The focus of Academia can be defined as not so much a set of topics but as a set of problems. Physicists, economists, historians, and so on have problems that are specific to their fields, and are collectively working on points of intersection in order to solve these problems. Consequently, in every peice of academic writing ther is some problem, some issue, some motivating question that is being explored.. at the heart of every piece of academic writing is academic inquiry.

I was surprised to find this randomly, in the only room at Columbia which I visited. I like it, and though it worth sharing.  I think it highlights the importance of publication as a conversation as Anne Huff’s book points out. Also, the importance of asking great and exciting questions. While at BPM 2010, I met Vasant Dhar from NYU who talked about what issues or questions are at the heart of education and research in the information systems field. They serve as a useful guide for those wondering what IS is, and a starting point for further questions. From Vasant’s paper:

Business Centric Questions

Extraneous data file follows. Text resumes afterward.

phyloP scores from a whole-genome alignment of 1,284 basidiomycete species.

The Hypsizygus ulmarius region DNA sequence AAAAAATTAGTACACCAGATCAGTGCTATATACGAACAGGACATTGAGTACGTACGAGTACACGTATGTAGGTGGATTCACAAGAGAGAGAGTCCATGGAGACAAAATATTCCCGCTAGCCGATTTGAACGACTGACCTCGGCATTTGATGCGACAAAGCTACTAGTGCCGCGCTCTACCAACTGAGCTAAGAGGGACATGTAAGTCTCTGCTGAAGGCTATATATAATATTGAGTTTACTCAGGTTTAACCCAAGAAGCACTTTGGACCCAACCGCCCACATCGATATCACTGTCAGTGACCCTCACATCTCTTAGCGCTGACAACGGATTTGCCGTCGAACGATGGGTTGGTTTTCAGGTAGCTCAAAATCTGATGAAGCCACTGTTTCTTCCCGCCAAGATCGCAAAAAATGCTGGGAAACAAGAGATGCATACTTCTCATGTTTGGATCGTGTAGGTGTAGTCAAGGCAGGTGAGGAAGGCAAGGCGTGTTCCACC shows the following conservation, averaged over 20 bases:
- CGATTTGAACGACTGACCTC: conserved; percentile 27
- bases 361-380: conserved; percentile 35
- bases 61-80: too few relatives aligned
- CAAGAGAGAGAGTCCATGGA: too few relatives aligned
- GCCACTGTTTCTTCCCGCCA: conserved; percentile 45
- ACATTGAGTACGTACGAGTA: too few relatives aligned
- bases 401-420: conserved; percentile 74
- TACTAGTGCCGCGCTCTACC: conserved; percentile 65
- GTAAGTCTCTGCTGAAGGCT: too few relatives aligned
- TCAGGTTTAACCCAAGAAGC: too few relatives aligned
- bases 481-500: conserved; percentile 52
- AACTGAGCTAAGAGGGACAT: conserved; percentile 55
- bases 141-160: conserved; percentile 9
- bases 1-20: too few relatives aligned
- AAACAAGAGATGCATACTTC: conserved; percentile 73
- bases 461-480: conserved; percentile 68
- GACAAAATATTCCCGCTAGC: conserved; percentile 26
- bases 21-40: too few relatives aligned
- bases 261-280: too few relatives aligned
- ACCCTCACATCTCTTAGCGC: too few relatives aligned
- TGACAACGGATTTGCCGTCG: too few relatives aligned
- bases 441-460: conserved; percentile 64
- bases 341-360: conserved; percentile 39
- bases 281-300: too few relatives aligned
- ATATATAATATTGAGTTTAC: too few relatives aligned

• How does IT transform industries and change the boundaries between them?
  • How do platforms alter existing business models and create new ones?
  • What determines success with a firm’s IT investments?
  • How do firms effectively get value from and govern data?
  • Why do incumbent companies frequently miss large, new IT-based opportunities?

Technology-Centric Questions

  • How do unique characteristics of digital goods impact business models?
  • Why do network effects pervade IT-based businesses and how do they alter strategy?
  • How does human behavior/interaction differ in spaces mediated by Information Technology?

Dhar, V., & Sundararajan, A. (2007). Issues and Opinions–Information Technologies in Business: A Blueprint for Education and Research. Information Systems Research, 18(2), 125.

Shared Services in the news

Shared Services in the news

My research involves IT Shared Services. Shared Services is a management concept which has been around since the late 80’s. Often when new articles and press releases come out they pop up on my radar.

I thought I’d share a few good ones that I have seen in the past few months:

In the general Shared Services area (not IT-specific):